Healthcare providers are often regarded as some of the nation’s most trusted citizens, consistently rating higher in honesty and ethics than any other profession. We take oaths to serve our patients to the best of our abilities. But there’s one critical aspect of citizenship where we have historically failed: voting. A study published last week found that less than half of eligible physicians in three of our most populous states are registered to vote — 14 percentage points lower than the general population. Of those registered, 63% have not participated in elections since 2010.

We’re not surprised. Physician voter turnout has been embarrassingly low for decades. The most commonly cited reason is lack of time. Medical students and residents have specifically cited rigid schedules as a reason they didn’t vote in the 2016 and 2018 elections. The grueling time and energy demands of medical practice as well as a lack of institutional support impede providers’ ability to go to the polls. Some may feel their effort to overcome these institutional barriers isn’t worth the value of one vote. However, in states — the true authorities of healthcare policy-making — a single vote can turn the tide of an election.

Hundreds of companies across the U.S. in other industries, including Walmart, Starbucks, and Cisco, are giving their employees paid time off to vote, yet not one major healthcare system or hospital has publicly announced a similar pledge. Healthcare organizations, which employ 12% of American workers, must give providers and support staff staggered, protected time to vote. Hospitals and other health centers have the ability to empower hundreds of staff members to exercise their right to vote. Tangible ideas include informing staff about state voting guidelines, setting up stations to help employees request mail-in-ballots, and providing transportation to polling locations the day of the election.

Medical and health professions schools also play a key role in the development of our civic engagement and should similarly provide protected time to trainees without fear of negative evaluations. Designating time to vote creates an ethos and culture of civic engagement that will encourage community members to perform their civic duties. The importance of civic engagement needs to be taught early on in our careers. As we learn to practice medicine, we must also learn how to participate in community matters that impact the health of our patients.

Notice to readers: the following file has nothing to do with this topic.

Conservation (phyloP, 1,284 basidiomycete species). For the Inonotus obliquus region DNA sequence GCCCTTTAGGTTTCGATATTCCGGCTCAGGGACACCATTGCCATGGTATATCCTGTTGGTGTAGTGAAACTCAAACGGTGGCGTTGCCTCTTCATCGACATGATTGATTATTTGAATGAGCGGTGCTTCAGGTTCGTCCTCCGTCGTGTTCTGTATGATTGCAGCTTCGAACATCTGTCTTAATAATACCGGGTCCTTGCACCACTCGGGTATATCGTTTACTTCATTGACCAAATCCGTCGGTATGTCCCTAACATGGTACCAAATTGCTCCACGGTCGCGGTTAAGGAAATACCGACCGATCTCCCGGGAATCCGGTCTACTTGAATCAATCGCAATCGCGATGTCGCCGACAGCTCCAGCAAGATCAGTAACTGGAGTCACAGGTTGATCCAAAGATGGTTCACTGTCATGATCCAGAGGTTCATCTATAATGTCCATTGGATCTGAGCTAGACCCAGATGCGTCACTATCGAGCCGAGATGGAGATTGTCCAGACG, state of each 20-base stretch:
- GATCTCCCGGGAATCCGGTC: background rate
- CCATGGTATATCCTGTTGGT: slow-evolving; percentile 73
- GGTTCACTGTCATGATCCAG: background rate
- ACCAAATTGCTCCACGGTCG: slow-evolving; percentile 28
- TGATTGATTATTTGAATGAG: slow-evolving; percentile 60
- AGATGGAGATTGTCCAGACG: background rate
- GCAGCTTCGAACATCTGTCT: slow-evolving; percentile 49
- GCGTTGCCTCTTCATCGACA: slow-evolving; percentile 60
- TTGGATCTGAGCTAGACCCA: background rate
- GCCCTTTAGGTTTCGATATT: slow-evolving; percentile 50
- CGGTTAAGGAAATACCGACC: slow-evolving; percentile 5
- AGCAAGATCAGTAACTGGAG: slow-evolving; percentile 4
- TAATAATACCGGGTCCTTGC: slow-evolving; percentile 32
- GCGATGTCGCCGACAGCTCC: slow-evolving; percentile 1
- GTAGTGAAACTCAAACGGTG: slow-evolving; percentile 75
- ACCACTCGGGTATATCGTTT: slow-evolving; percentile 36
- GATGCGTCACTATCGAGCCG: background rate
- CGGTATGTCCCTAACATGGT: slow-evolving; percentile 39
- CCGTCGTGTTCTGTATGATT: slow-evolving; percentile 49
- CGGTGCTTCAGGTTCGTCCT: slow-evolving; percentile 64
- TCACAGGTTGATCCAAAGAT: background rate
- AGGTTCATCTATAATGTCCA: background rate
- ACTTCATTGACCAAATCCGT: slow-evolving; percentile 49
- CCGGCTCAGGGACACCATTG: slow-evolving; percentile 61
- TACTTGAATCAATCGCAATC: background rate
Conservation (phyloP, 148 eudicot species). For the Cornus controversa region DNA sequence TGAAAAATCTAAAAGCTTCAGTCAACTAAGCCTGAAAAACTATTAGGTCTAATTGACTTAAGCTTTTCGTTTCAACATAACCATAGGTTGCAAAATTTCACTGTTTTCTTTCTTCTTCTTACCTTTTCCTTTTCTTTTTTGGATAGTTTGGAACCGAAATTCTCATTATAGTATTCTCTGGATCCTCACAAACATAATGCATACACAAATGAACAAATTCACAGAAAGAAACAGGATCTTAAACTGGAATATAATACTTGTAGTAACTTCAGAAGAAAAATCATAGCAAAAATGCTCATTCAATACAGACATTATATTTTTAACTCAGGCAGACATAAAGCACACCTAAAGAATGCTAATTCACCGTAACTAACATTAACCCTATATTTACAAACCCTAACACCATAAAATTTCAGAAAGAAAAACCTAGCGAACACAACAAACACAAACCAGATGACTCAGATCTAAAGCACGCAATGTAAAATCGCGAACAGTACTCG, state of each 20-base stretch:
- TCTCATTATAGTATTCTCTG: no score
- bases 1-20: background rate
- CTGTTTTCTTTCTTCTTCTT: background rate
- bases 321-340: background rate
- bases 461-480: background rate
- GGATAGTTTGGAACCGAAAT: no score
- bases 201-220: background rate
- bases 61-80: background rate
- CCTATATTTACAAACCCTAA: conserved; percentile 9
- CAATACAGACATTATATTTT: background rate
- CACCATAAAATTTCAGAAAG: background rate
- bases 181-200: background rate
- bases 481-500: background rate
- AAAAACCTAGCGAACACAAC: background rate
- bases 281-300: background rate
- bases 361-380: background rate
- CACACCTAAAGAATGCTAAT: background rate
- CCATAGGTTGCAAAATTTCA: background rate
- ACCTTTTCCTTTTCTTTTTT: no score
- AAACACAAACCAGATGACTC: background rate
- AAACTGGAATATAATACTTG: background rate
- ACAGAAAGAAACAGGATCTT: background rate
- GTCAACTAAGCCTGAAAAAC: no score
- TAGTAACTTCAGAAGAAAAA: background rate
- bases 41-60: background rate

Healthcare arguably hangs in the political balance now more than ever. 222,000 Americans have lost their lives due to failed national leadership, and 27 million lost their employer-sponsored insurance in March and April. Another 133 million risk losing their health insurance in the middle of the worst pandemic in recent history. Voting is key to taking care of our patients not only on an individual level but also on a societal level. We must acknowledge that political determinants of health often impact patients’ health more than the treatments we provide.

As providers who work on the frontlines — who see, sometimes harrowingly, the day-to-day effects of government policies

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medicine

Doctors need to lead by example at the voting booth

As the needle moves past 220,000 deaths from Covid-19 and the Supreme Court prepares to hear California v. Texas, which threatens to eliminate health insurance for almost 20 million Americans, it’s no surprise that health care remains one of the top issues for voters this election.